1 stick butter, at room temperature

1 cup plus 2 tablespoons sugar

4 eggs, separated and at room temperature

1 1/2 tsp. vanilla

2/3 cup milk

1. Preheat the oven to 350 degrees and grease pan (you don't need to grease a cast-iron). Melt butter in skillet. Once foaming subsides, stir in brown sugar and cook 2-3 minutes. The sugar and butter will clump and look terrible, but don't despair. Transfer to a cake pan, if using, or just proceed with next step if using cast-iron. That's the way it's supposed to look. Arrange fruit over sugar mixture in an attractive pattern and set aside.

2. In a medium bowl, whisk together flour, cornmeal, baking powder and salt. In the bowl of an electric mixer fitted with the paddle attachment, beat butter and 1 cup of the sugar until light and fluffy. Turn mixer to low and add egg yolks and vanilla, stopping mixer occasionally to scrape down sides of bowl. With mixer on low, add dry ingredients little by little, alternating with milk, beginning and ending with dry ingredients.

3. In a separate, clean, bowl, beat egg whites until foamy, then add in remaining 2 tbsp. sugar and continue beating until egg whites form stiff peaks. Stir 1/4 of the beaten egg whites into batter to lighten it, then gently fold in the remaining whites until there are no longer white streaks in the batter.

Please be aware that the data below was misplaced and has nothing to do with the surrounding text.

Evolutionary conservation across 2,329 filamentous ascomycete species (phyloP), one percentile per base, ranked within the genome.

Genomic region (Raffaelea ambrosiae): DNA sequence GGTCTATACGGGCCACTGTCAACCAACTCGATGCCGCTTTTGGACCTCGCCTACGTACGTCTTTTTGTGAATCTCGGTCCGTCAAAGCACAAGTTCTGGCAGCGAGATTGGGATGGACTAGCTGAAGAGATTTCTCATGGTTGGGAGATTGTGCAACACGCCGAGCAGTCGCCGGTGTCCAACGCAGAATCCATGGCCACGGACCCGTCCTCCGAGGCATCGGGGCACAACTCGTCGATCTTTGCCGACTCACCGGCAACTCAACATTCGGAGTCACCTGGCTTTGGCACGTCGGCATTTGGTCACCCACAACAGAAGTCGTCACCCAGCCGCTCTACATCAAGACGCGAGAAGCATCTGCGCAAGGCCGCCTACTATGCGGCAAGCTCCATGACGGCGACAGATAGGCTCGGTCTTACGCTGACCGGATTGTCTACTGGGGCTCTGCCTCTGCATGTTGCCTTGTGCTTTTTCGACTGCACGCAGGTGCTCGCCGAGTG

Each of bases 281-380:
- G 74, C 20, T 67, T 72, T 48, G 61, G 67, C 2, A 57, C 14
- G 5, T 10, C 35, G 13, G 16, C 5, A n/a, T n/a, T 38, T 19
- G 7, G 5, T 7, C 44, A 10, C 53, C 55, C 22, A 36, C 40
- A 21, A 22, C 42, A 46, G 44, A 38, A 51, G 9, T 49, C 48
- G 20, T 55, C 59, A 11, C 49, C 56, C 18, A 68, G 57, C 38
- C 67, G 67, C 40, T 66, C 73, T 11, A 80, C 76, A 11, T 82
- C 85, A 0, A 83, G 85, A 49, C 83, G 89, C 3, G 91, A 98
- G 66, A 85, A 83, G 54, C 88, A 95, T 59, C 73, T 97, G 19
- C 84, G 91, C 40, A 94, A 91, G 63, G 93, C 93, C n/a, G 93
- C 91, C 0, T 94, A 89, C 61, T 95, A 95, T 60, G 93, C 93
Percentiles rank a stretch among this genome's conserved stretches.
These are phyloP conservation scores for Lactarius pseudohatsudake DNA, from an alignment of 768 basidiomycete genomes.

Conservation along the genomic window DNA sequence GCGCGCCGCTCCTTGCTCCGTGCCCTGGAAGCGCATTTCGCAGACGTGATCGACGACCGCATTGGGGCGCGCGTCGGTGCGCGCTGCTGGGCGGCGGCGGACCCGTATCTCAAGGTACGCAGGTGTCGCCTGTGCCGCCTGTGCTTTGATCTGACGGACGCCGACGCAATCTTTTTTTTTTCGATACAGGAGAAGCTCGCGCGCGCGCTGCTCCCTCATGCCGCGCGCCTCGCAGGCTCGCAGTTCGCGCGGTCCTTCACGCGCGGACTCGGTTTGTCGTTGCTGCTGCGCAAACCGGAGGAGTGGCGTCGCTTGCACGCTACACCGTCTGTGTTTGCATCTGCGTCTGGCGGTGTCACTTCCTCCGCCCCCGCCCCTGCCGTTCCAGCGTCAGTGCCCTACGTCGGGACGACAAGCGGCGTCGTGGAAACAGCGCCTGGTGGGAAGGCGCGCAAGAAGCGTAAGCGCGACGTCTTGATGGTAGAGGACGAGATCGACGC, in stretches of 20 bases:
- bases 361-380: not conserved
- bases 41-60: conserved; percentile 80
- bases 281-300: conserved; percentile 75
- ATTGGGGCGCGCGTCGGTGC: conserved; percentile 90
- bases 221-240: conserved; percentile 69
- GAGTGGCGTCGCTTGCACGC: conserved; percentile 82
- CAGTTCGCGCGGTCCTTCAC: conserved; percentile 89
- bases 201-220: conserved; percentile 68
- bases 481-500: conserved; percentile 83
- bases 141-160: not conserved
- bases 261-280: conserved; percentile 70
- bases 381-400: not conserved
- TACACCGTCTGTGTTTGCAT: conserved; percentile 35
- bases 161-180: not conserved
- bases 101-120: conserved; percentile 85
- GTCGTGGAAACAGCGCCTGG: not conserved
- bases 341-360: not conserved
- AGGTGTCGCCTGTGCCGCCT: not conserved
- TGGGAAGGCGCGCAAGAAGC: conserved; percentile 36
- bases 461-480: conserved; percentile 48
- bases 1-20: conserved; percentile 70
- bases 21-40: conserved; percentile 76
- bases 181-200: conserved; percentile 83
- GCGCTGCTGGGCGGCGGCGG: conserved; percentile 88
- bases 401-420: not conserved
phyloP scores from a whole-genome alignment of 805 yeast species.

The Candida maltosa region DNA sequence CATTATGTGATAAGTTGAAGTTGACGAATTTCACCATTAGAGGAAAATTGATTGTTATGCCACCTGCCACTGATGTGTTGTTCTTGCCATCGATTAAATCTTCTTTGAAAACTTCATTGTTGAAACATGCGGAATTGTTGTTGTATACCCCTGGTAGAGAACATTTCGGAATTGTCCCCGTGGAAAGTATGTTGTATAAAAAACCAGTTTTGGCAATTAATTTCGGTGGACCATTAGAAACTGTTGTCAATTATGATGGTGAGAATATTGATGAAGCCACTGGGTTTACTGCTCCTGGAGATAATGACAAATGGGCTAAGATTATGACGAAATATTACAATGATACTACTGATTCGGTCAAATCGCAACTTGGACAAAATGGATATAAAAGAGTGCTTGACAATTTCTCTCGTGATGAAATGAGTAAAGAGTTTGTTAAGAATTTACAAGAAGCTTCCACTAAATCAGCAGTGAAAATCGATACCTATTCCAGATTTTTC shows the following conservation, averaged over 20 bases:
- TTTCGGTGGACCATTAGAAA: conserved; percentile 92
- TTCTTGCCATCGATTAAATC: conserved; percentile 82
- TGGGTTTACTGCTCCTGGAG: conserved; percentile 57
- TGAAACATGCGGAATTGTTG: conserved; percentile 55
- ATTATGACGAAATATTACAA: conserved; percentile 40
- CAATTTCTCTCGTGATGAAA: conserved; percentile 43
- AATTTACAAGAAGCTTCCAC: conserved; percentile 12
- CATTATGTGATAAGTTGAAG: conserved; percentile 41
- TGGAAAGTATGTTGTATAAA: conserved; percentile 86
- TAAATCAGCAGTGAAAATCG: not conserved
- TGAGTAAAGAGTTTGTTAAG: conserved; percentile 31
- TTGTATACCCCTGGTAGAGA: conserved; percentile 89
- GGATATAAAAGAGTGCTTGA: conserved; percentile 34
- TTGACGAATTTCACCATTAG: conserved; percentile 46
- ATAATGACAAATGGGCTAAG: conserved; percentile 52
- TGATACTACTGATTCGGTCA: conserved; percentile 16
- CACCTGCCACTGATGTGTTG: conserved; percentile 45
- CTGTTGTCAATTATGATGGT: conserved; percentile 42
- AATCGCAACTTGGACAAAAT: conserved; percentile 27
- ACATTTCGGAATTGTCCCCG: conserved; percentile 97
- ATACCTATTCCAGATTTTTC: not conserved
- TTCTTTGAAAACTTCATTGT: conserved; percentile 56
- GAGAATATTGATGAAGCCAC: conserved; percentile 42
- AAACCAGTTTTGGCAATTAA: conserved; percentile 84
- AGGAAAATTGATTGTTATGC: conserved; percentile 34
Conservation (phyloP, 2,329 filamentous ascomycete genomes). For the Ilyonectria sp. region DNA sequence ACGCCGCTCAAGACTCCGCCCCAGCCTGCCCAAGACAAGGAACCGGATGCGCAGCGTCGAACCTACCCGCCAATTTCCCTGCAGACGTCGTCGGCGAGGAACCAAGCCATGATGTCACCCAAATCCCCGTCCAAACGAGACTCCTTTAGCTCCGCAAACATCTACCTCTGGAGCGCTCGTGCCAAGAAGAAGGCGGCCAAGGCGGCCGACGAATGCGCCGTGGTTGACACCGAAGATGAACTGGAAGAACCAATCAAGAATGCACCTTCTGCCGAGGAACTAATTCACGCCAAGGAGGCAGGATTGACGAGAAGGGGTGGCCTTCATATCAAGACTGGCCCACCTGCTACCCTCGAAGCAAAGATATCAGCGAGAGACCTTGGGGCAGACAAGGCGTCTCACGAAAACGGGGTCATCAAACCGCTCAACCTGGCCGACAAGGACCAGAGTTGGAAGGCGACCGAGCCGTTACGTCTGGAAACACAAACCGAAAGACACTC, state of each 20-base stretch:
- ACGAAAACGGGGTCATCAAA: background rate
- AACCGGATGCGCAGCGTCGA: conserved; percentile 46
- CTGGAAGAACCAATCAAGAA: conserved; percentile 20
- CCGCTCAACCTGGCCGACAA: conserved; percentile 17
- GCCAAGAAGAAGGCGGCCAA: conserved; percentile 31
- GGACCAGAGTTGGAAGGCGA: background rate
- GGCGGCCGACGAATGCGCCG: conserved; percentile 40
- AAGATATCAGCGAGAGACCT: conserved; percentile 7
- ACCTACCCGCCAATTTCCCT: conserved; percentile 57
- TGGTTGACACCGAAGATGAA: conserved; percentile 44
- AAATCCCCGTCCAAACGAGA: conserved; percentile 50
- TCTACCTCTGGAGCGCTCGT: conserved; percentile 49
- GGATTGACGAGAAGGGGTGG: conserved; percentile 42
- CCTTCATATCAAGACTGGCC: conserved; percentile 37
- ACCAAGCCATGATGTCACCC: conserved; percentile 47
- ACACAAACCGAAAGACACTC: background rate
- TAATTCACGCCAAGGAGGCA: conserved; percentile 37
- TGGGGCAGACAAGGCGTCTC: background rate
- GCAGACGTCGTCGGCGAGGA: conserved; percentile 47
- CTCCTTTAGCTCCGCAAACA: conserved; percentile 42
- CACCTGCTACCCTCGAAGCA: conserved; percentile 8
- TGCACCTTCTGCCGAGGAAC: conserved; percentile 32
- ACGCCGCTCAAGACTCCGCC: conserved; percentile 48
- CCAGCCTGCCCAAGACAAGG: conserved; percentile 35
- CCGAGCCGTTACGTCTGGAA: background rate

4. Pour batter over fruit in pan and gently spread it to evenly cover, taking care to avoid disturbing the fruit layer. Bake until well-browned and a skewer inserted in the center comes out clean (do not poke all the way to the bottom of the pan, as the fruit layer will remain gooey), about 50 minutes if you're using a cast-iron skillet, or 60-65 if you're using a traditional cake pan. Let rest on cooling rack two minutes, then run a knife around the edge of the pan and flip cake out onto platter. Reposition any fruit that may have stuck to the bottom of the pan.

Sunday, August 17, 2008

Fish Fry

A week out, I'm still wishing we were back in Michigan. Michigan, I think to myself, where life is easy. I know it's the rose-colored glasses of vacation talking, of course, because vacation has a funny way of making you want to up and leave your real life. But I stand by it: Michigan is nice.